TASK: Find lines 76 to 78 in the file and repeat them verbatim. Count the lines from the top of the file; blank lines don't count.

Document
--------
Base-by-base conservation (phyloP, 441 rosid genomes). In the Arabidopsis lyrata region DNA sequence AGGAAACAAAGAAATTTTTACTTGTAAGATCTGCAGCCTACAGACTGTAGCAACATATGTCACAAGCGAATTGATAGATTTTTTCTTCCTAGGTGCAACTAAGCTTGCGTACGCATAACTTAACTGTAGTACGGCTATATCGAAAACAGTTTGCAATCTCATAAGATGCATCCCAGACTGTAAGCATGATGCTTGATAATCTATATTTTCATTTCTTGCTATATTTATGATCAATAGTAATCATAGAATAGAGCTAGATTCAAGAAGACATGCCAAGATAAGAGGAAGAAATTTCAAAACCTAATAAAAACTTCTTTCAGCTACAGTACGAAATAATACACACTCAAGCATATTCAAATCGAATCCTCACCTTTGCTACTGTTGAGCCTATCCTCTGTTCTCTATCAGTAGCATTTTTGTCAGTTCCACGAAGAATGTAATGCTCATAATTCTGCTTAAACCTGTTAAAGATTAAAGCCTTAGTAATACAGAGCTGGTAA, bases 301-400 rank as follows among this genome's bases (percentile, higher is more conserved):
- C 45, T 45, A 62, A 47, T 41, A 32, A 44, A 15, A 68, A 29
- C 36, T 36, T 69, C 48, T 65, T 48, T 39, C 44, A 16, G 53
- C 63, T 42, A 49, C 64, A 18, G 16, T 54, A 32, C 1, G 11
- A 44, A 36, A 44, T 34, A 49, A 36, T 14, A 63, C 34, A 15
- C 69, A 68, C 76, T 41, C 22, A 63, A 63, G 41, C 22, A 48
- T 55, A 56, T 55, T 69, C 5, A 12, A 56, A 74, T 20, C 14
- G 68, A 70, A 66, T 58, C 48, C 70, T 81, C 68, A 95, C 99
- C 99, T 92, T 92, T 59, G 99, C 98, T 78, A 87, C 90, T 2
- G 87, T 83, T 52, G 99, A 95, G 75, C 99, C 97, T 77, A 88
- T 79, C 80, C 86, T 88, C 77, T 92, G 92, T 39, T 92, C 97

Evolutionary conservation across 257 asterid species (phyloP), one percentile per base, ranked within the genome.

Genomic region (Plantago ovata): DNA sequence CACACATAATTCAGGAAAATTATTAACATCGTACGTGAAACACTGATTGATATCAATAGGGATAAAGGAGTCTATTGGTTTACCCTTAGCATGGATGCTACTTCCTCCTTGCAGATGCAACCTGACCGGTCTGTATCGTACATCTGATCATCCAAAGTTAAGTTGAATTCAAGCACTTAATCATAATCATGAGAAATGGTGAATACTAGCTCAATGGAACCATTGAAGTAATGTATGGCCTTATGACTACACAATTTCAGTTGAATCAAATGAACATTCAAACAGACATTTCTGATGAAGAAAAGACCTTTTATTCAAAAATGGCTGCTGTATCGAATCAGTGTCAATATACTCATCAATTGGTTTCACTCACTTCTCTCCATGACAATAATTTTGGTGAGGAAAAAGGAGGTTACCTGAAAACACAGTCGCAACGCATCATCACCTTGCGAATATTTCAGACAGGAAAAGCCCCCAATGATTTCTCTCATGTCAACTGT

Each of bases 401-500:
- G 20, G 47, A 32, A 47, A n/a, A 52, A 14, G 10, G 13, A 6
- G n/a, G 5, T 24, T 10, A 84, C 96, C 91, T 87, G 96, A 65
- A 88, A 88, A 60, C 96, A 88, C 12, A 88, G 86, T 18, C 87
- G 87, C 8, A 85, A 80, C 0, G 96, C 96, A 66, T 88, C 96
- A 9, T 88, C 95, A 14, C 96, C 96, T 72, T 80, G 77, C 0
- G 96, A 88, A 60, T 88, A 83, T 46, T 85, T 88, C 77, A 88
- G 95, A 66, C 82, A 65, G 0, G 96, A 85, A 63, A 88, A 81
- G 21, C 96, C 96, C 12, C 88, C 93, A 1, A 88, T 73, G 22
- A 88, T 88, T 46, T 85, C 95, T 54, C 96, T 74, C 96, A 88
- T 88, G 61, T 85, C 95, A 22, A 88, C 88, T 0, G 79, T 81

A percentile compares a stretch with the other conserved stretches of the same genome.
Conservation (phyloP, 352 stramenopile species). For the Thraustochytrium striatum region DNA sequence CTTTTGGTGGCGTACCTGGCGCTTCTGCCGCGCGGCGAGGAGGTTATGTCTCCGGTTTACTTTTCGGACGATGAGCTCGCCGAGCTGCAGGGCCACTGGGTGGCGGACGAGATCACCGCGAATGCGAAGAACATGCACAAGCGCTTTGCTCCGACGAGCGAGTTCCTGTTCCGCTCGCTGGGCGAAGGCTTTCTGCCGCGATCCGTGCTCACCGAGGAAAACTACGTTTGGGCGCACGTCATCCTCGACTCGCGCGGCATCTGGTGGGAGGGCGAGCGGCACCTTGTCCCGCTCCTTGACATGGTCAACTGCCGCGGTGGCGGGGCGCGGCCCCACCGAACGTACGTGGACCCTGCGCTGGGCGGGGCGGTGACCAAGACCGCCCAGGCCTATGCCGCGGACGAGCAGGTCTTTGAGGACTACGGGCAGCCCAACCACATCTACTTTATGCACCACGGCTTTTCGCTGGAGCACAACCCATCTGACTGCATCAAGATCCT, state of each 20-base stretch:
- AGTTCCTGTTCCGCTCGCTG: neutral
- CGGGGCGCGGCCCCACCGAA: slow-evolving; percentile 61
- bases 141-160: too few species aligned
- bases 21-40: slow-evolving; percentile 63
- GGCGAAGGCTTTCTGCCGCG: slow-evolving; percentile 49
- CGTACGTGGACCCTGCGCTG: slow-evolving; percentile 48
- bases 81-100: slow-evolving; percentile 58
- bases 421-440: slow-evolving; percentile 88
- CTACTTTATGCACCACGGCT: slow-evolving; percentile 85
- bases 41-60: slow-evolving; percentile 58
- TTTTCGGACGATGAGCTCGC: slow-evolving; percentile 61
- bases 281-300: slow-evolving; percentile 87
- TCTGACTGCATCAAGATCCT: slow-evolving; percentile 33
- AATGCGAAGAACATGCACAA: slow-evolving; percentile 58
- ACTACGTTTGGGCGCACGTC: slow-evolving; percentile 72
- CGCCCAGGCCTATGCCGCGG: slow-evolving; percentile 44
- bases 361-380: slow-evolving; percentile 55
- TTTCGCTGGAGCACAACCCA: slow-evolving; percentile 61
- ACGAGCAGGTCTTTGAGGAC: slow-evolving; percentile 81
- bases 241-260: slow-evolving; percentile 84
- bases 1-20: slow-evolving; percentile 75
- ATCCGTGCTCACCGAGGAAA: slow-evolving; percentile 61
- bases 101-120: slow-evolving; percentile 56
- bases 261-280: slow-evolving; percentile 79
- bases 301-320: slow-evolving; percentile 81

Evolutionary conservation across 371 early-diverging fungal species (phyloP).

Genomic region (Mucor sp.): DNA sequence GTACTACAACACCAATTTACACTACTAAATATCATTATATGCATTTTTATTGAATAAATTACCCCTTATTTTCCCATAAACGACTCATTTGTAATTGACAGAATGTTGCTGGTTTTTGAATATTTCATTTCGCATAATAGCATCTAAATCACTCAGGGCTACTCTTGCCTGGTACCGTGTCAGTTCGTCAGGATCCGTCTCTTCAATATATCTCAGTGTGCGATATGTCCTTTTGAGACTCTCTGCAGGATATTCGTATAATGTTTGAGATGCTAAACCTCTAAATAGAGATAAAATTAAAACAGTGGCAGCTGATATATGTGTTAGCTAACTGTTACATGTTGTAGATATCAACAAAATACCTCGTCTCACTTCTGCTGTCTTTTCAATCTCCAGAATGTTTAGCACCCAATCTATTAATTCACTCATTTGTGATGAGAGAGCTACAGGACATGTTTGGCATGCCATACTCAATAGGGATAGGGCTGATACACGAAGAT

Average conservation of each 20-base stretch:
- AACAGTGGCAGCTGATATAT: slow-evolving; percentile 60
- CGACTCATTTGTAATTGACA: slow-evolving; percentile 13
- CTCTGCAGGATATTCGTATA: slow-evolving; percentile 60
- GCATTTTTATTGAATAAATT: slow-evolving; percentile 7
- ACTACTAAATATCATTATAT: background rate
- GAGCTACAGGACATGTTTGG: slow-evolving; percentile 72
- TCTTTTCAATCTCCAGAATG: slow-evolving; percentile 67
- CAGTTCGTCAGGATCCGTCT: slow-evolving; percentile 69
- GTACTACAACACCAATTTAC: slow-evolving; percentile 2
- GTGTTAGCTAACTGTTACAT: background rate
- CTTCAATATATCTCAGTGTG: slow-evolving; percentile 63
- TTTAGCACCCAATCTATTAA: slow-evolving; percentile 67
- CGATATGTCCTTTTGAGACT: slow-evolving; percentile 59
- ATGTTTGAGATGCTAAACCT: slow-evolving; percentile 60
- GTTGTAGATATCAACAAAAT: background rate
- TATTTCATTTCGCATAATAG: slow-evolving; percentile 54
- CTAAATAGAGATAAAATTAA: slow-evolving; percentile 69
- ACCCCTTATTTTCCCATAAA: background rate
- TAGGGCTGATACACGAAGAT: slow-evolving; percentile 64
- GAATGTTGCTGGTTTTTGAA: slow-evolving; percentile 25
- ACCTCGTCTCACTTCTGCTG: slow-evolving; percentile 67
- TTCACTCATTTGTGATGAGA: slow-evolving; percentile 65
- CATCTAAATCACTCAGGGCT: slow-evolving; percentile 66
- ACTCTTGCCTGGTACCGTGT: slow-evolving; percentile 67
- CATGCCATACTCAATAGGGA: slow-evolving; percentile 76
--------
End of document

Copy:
- TTCACTCATTTGTGATGAGA: slow-evolving; percentile 65
- CATCTAAATCACTCAGGGCT: slow-evolving; percentile 66
- ACTCTTGCCTGGTACCGTGT: slow-evolving; percentile 67